Thursday, May 31, 2018

FROM THE NATIONAL CATHOLIC REPORTER

Given His Holiness' own role in this horrific scandal not just for Chile but for the entire Church, one wonders what the Holy Father will say to the "People of God" in His Holiness' forthcoming communique:

Francis to send letter to Chile that may contain decision on bishops' resignations


Rome — The Vatican has announced Pope Francis will soon be sending a letter to "all the People of God" of Chile, in what appears to be a sign that the pope has made a decision about whether to accept the resignations of nearly all of the country's bishops over their mishandling of clergy sexual abuse.
In a brief statement May 31, Vatican press office director Greg Burke said the pope had written the letter personally and would be sending it formally to Bishop Santiago Silva Retamales, the head of the Chilean bishops' conference.

Burke also announced that Maltese Archbishop Charles Scicluna, a respected investigator who Francis had earlier sent to Chile to look into the local church's handling of abuse, will be returning to the country "in coming days."

Scicluna will be visiting specifically the diocese of Osorno, which is led by Bishop Juan Barros Madrid.

Abuse survivors and advocates have protested Francis' 2015 appointment of Barros to Osorno, pointing to survivors' testimony that as a priest in the 1980s and 90s Barros witnessed the crimes of notorious abuser Fr. Fernando Karadima.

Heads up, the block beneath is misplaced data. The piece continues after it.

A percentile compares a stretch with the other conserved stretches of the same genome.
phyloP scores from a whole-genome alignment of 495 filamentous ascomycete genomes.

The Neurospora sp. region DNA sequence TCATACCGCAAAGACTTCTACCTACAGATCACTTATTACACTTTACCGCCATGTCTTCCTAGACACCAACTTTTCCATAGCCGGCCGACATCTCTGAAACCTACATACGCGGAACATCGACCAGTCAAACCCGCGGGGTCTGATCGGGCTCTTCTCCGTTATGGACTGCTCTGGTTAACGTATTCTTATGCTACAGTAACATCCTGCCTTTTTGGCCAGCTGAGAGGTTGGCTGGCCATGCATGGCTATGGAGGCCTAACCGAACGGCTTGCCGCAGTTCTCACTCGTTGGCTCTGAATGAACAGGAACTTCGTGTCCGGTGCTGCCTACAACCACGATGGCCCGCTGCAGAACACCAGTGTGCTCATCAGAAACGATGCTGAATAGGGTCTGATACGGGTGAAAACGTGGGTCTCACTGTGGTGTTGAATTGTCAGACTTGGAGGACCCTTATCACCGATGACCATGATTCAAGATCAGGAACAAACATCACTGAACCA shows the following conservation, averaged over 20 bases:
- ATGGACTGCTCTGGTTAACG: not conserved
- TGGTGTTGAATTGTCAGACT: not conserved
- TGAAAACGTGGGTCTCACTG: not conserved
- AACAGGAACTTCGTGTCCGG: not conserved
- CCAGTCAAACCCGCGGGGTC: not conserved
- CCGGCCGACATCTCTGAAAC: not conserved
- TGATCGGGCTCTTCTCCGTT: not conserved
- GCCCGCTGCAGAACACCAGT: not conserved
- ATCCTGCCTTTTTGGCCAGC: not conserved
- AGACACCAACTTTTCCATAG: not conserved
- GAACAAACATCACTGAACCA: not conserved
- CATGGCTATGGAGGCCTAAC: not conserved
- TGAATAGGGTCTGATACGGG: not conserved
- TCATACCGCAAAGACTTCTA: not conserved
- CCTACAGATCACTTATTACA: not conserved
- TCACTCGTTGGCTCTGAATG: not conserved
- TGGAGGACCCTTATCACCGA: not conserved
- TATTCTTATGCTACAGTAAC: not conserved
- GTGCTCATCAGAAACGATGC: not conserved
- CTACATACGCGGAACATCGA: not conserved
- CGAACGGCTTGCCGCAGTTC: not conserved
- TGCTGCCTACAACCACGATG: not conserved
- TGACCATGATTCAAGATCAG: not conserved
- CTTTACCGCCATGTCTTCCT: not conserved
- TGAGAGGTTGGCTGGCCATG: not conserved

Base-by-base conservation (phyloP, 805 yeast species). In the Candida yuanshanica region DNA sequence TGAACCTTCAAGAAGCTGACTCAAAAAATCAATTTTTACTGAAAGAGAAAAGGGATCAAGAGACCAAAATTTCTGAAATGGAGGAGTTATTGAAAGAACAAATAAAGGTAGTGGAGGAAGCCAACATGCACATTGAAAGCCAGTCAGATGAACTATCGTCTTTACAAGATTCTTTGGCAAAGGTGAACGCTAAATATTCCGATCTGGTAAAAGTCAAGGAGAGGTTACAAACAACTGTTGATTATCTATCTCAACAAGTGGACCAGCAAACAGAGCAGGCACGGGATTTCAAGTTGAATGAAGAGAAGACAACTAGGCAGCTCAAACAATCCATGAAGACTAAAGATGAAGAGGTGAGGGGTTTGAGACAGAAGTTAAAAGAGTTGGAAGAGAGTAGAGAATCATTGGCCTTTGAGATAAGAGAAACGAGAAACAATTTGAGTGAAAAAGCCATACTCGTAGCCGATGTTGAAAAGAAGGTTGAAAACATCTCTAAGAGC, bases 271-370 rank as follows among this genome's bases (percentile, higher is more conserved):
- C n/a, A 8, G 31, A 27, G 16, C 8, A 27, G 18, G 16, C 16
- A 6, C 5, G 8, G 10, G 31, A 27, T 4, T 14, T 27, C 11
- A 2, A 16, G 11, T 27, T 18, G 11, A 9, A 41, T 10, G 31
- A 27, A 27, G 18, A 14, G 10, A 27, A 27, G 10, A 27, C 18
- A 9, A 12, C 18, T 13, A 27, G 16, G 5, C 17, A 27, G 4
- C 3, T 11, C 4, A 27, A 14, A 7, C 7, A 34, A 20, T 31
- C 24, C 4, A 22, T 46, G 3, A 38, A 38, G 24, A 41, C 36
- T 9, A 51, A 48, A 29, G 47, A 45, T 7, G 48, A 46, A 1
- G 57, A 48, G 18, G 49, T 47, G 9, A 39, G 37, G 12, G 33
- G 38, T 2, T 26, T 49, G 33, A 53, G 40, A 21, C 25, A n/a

Burke said Scicluna will be going to the diocese with his aide, Msgr. Jordi Bertomeu, "to move forward with the process of reparation and healing for victims of abuse."
News of the pending transmission of Francis' letter to Chileans comes nearly two weeks after the country's bishops offered their resignations en masse May 18 following three days of meetings in Rome.

Speculation since has focused on how many of the resignations the pope may choose to accept and what other decisions he might make on the matter.

Francis called the Chilean prelates to Rome in April, admitting in a letter to their bishops' conference that he had made "serious mistakes" in his handling of the country's abuse crisis.

The admission was a stunning about-face for the pope, who during a January trip to Chile had defended his appointment of Barros and twice called the allegations against the prelate "calumny."